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When Public Sector Workers Unionize

In the 1980s, public sector unionism has become the most vibrant component of the American labor movement. What does this new "look" of organized labor mean for the economy? Do labor-management relations in the public sector mirror patterns in the private, or do they introduce a novel paradigm onto the labor scene? What can the private sector learn from the success of collective bargaining in the public?

Contributors to When Public Sector Workers Unionize—which was developed from the NBER’s program on labor studies—examine these and other questions using newly collected data on public sector labor laws, labor relations practices of state and local governments, and labor market outcomes. Topics considered include the role, effect, and evolution of public sector labor law and the effects that public sector bargaining has on both wage and nonwage issues.

Several themes emerge from the studies in this volume. Most important, public sector labor law has a strong and pervasive effect on bargaining and on wage and employment outcomes in public sector labor markets. Also, public sector unionism affects the economy in ways that are different from, and in many cases opposite to, the ways private sector unionism does, appearing to stimulate rather than reduce employment, reducing rather than increasing layoff rates, and developing innovate ways to settle labor disputes such as compulsory interest arbitration instead of strikes and lockouts found in the private sector.

435 pages | 6 line drawings, 88 tables | 6 x 9 | © 1988

National Bureau of Economic Research Project Report

Economics and Business: Business--Industry and Labor, Economics--Government Finance

Table of Contents

Introduction: The Public Sector Look of American Unionism
Richard B. Freeman and Casey Ichniowski
I. The Role of Public Sector Labor Law
1. Public Sector Union Growth and Bargaining Laws: A Proportional Hazards Approach with Time-Varying Treatments
Casey Ichniowski
Comment: John M. Abowd
2. Public Sector Bargaining Laws Really Matter: Evidence from Ohio and Illinois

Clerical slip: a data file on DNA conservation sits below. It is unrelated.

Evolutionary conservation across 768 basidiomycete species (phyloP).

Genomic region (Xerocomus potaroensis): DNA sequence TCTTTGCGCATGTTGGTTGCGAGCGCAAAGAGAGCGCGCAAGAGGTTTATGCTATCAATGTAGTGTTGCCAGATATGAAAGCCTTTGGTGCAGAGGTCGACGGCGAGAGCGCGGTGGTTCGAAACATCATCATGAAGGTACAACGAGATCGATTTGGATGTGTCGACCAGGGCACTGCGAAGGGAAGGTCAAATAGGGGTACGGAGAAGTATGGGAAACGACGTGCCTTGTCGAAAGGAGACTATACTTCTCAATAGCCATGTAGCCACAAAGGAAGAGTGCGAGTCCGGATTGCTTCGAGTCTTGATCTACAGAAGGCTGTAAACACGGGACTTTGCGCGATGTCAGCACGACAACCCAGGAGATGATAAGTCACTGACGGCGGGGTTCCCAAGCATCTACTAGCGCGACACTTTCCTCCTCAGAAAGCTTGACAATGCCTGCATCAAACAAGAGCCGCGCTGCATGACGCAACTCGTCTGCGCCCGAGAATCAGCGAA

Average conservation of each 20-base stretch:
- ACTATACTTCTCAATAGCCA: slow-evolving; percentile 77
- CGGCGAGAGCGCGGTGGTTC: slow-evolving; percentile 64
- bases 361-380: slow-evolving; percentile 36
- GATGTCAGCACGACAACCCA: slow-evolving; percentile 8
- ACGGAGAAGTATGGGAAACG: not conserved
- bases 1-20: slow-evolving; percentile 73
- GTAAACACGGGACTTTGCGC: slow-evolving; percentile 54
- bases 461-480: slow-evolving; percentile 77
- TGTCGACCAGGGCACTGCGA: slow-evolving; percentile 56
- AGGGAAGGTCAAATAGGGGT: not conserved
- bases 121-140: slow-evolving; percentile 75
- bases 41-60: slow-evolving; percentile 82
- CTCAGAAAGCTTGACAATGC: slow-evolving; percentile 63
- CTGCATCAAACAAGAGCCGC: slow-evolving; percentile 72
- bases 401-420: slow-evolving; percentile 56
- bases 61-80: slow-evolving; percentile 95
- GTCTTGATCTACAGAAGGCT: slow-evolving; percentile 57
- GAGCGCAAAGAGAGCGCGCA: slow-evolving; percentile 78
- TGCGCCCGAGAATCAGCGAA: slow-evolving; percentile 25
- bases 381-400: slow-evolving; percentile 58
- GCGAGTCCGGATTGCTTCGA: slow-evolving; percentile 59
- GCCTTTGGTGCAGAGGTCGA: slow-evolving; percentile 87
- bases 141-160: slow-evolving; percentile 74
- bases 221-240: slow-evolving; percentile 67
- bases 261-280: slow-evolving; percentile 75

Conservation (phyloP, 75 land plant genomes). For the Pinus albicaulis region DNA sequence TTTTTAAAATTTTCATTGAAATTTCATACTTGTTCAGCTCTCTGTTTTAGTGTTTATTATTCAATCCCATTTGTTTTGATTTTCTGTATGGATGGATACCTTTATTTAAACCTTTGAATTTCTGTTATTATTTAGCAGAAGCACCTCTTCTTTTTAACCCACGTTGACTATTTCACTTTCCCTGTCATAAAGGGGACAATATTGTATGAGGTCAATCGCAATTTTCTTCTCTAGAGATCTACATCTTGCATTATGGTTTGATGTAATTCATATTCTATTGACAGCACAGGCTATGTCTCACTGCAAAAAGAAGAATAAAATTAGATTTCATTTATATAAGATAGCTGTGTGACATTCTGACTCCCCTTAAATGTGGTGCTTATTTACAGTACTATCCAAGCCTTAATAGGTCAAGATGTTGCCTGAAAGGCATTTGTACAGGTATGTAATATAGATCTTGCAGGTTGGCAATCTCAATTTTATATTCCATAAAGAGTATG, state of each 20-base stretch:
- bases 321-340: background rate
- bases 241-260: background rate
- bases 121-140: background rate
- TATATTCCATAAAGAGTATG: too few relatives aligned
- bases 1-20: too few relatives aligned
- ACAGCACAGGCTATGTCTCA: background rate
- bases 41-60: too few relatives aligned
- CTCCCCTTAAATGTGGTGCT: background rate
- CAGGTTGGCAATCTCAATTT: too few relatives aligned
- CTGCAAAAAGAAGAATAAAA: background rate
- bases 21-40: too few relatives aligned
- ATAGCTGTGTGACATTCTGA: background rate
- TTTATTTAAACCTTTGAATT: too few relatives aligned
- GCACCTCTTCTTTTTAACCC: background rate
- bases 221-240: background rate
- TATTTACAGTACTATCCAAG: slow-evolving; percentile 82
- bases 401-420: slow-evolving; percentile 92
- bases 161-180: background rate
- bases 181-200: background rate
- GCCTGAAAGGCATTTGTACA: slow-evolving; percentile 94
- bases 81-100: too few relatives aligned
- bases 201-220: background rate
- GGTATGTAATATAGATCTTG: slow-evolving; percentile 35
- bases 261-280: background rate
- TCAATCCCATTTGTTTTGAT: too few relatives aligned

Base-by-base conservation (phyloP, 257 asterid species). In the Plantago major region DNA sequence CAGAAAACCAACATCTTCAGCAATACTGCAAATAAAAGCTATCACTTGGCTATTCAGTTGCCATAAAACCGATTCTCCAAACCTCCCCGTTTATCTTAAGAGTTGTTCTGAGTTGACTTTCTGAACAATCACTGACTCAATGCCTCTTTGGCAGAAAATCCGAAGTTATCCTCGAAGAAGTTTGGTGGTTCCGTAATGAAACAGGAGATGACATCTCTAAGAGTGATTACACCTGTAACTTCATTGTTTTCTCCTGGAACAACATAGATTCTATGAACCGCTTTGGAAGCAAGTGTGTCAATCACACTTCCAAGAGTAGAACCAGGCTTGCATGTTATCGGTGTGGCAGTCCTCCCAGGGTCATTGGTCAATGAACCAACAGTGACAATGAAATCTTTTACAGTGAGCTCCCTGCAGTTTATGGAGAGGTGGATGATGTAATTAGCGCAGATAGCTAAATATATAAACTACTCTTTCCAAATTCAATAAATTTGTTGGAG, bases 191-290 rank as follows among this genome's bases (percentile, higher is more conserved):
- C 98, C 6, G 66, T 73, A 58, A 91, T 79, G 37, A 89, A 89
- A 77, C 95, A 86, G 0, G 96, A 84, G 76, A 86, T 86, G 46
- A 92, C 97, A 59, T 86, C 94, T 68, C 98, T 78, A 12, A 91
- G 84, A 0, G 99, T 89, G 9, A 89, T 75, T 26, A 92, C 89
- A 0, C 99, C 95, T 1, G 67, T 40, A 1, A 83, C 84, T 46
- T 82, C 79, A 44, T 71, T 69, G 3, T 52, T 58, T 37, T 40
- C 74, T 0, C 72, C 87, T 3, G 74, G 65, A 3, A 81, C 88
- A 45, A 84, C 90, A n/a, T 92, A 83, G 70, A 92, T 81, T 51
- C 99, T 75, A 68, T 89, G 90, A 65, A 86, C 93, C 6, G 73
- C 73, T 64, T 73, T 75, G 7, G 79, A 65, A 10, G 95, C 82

Gregory M. Saltzman
Comment: William T. Dickens
3. The Effects of Public Sector Labor Laws on Labor Market Institutions and Outcomes
Richard B. Freeman and Robert G. Valletta
Comment: Harvey S. Rosen
4. Arbitrator Behavior in Public Sector Wage Disputes
David E. Bloom
Comment: Morris A. Horowitz
5. The Evolution of Public Sector Bargaining Laws
Henry S. Farber
II. The Effects of Public Sector Bargaining on Wages
6. Union/Nonunion Wage Gaps in the Public Sector
H. Gregg Lewis
Comment: Zvi Griliches
7. Employer Size, Pay, and the Ability to Pay in the Public Sector
Charles C. Brown and James L. Medoff
Comment: Daniel S. Hamermesh
8. Are Public Sector Workers Paid More than their Alternative Wage? Evidence from Longitudinal Data and Job Queues
Alan B. Krueger
Comment: Lisa M. Lynch
III. Effects on Nonwage Outcomes
9. On Estimating the Effects of Increased Aid to Education
Ronald G. Ehrenberg and Richard P. Chaykowski
Comment: Richard J. Murnane
10. Unions and Job Security in the Public Sector
Steven G. Allen
Comment: Joseph G. Altonji
11. Unionism and Licensing of Public School Teachers: Impact on Wages and Educational Output
Morris M. Kleiner and Daniel J. Petree
Comment: Randall W. Eberts and Joe A. Stone
12. The Effects of Public Sector Unionism on Pay, Employment, Department Budgets, and Municipal Expenditures
Jeffrey Zax and Casey Ichniowski
Comment: Harry J. Holzer
Appendix A. Collective Organization of Labor in the Public Sector
Richard B. Freeman, Casey Ichniowski, and Jeffrey Zax
Appendix B. The NBER Public Sector Collective Bargaining Law Data Set
Robert G. Valletta and Richard B. Freeman
List of Contributors
Author Index
Subject Index

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